17th Oct 2021


French MEPs lead bogus EU monitoring of Russia vote

  • Russian president's United Russia party won, to no surprise (Photo: Dennis Jarvis)
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At least five MEPs and several minor politicians from EU states, many of them French, have spent the past few days in Russia peddling propaganda that last Sunday's (19 September) parliamentary elections were free and fair.

The MEPs included French far-right deputies Hervé Juvin, Jean-Lin Lacapelle, and Thierry Mariani. They were joined by German far-right MEP Gunnar Beck and Slovak independent deputy Miroslav Radačovský.

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  • France's Thierry Mariani was already on a European Parliament blacklist (Photo:

All of them praised Russia's election in glowing terms in statements to Russian media, even though Russia had jailed its best-known opposition leader, Alexei Navalny, and excluded most independent candidates from taking part.

It has also counted votes from irregularly-created Russian passport holders in Russia-occupied east Ukraine and Crimea, delegitimising the overall national tally.

And Russia's lack of transparency was such that the leading European election-monitoring body, the Warsaw-based Office for Democratic Institutions and Human Rights (ODIHR), as well as the European Parliament (EP), officially refused to send anybody.

The rogue MEPs were joined by at least three national MPs from France - Jean-Claude Edmond Boucher, Jérôme Lambert, and Michel Larive - as well as by French senator Stéphane Ravier, according to EUobserver's sources.

They were also joined by far-right local politicians from Germany - Gunnar Lindemann and Olga Petersen.

And several other public figures from EU countries joined in, including: French far-right politicians Aymeric Chauprade and Emmanuel Leroy; former French MP Michel Voisin; retired French ambassador Eugène Berg; and former French National Electoral Commission member Véronique Rouez.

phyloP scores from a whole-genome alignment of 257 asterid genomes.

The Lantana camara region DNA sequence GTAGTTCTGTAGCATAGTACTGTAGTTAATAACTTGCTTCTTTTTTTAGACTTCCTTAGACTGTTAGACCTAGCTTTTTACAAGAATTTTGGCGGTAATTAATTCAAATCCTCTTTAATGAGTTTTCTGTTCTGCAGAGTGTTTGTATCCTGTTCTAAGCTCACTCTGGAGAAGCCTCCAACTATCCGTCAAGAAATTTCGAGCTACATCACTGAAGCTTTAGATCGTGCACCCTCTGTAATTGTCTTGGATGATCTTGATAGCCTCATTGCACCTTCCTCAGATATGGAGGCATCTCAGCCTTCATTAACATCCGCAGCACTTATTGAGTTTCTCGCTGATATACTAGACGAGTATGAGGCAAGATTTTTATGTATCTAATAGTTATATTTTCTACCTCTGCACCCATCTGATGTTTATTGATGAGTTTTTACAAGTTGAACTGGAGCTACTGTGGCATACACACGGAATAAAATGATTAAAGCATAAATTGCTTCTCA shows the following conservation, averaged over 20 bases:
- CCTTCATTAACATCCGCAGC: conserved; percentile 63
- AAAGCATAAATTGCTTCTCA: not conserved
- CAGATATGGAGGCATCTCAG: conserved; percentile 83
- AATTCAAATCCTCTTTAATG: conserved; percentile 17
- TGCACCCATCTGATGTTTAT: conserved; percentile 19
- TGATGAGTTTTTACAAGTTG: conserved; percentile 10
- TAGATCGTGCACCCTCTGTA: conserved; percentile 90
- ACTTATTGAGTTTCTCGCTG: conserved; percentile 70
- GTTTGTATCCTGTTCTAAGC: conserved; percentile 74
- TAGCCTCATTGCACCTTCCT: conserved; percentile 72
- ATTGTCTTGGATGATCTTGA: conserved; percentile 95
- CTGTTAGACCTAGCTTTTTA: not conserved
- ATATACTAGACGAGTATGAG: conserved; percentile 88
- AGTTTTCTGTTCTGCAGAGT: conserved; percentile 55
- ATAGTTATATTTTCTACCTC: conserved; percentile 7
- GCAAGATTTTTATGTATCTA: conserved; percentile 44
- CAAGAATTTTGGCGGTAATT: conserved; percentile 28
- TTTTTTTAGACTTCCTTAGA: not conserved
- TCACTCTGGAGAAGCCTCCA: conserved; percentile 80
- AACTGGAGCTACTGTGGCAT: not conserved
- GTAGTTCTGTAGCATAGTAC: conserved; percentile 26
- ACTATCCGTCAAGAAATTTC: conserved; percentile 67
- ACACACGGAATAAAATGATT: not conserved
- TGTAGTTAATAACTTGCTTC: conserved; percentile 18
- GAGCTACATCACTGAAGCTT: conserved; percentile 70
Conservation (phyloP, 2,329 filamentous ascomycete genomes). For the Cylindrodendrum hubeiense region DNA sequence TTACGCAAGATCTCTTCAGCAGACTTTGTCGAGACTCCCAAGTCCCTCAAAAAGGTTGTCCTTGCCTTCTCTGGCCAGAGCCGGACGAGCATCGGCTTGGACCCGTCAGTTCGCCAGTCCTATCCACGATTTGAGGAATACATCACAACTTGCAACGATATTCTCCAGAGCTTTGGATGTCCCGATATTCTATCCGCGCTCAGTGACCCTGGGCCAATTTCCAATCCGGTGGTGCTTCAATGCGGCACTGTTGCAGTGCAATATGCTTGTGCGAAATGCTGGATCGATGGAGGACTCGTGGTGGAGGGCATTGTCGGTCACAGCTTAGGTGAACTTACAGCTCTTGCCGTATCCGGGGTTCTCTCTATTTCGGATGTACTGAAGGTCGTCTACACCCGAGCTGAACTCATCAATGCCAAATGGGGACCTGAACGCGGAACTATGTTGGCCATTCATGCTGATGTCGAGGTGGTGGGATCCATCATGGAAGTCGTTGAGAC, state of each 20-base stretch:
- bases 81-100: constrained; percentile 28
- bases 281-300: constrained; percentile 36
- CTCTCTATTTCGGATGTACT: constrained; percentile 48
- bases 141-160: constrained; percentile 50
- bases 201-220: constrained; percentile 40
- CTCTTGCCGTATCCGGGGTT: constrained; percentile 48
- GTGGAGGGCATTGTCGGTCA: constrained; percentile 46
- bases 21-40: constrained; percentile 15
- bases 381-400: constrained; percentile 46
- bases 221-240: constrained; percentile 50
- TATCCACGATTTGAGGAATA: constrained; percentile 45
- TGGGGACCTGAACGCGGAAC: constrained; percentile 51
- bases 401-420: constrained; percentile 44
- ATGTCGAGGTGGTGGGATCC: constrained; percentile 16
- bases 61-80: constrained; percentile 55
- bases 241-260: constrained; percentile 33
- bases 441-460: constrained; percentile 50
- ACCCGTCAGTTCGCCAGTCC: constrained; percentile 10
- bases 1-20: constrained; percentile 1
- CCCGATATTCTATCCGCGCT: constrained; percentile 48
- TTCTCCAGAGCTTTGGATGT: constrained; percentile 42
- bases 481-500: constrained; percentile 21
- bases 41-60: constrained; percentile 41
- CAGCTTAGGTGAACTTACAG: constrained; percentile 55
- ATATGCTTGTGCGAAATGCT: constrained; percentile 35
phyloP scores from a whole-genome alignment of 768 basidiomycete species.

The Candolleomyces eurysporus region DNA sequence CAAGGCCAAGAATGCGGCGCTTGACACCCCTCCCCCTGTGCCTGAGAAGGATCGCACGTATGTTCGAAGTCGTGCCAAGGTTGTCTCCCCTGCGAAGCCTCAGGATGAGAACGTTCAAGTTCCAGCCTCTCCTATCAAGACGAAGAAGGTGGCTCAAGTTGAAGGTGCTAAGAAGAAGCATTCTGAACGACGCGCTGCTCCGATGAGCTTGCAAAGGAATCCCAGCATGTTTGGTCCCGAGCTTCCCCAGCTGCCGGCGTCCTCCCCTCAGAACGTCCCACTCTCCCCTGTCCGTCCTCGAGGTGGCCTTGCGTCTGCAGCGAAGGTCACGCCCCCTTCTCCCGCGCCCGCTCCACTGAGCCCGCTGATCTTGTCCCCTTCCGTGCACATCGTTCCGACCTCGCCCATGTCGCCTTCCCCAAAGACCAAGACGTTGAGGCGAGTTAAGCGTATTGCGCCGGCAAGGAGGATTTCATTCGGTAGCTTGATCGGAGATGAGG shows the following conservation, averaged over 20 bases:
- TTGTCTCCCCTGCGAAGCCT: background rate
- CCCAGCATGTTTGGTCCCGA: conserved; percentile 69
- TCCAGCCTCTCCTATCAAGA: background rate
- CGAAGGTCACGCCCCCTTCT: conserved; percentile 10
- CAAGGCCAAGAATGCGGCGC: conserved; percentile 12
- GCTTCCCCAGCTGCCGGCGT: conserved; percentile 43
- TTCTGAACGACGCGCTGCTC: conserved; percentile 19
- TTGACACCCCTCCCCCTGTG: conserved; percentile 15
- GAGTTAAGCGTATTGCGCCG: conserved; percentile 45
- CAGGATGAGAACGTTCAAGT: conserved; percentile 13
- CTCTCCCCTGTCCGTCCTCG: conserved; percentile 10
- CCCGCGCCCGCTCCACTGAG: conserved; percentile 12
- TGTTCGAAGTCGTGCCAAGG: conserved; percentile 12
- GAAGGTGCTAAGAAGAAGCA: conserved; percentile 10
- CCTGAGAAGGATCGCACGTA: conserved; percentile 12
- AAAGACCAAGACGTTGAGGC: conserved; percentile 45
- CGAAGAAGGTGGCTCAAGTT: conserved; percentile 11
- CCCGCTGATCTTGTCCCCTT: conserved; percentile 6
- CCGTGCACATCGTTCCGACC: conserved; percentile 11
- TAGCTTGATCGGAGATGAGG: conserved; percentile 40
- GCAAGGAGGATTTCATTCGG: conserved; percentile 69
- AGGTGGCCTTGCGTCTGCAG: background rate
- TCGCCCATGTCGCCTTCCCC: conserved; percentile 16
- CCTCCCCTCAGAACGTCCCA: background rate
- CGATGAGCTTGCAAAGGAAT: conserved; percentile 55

The Austrian secretary general of the European Ombudsman Institute, Joseph Siegel, also tried to go, but did not make it because he failed to present a negative Covid-test to travel.

The EU guests were invited in an informal capacity as "experts" rather than as formal observers.

Russia formally invites monitors from international organisations only.

And it also flew in 245 of these, according to its Central Election Commission.

But they all came from Russia-friendly institutions, such as the Arab League, the Commonwealth of Independent States, and the Shanghai Cooperation Organisation, and also praised Sunday's vote in glowing terms.

The fact MEPs or MPs came as informal "experts" helped them to wriggle out of potential sanctions for pretending to have had an official mandate from the EP or from their national assemblies, according to Anton Shekhovtsov, the director of the Centre for Democratic Integrity, a think-tank in Vienna.

It also helped them to hide from EU controls because there is no publicly available list of all the "experts" who travelled to Russia.

"Russia is doing this to protect them," Shekhovtsov said.

But at the same time, Russian media made a song and dance out of their EP credentials, making Russian people think they represented the EU body.

One Russian outlet also quoted Radačovský's son, Mikhail, who also came to observe the vote and whom it described as a "councillor of the European Parliament", even though there is no such job title in the EP.

The EP has a blacklist of fake election-monitors, which is updated on a rolling basis and which already has Juvin, Lacapelle, and Mariani, among others, on its books.

Those registered are banned from going on official EP election-monitoring missions until the end of the year.

Their names are not normally made public, weakening the deterrent-effect, however.

And EU embassies abroad do not give the EP any help in identifying culprits, leaving it up to a handful of EP staff to scour the internet for clues.

A more robust approach would be to enshrine international monitoring standards in the MEPs' code of conduct, which is binding and violations of which can trigger fines, Shekhovtsov noted.

"Countries such as Russia are undermining the work of legitimate institutions, such as the ODIHR, both at home and abroad, because the general public doesn't know who to trust anymore," he said.


September's Russian election - a glimmer of hope?

The parliamentary elections set for 17-19 September could be an opportunity for democracy in Russia - amidst voter dissatisfaction over economic recession, growing inflation, environmental problems and an unfolding health crisis.

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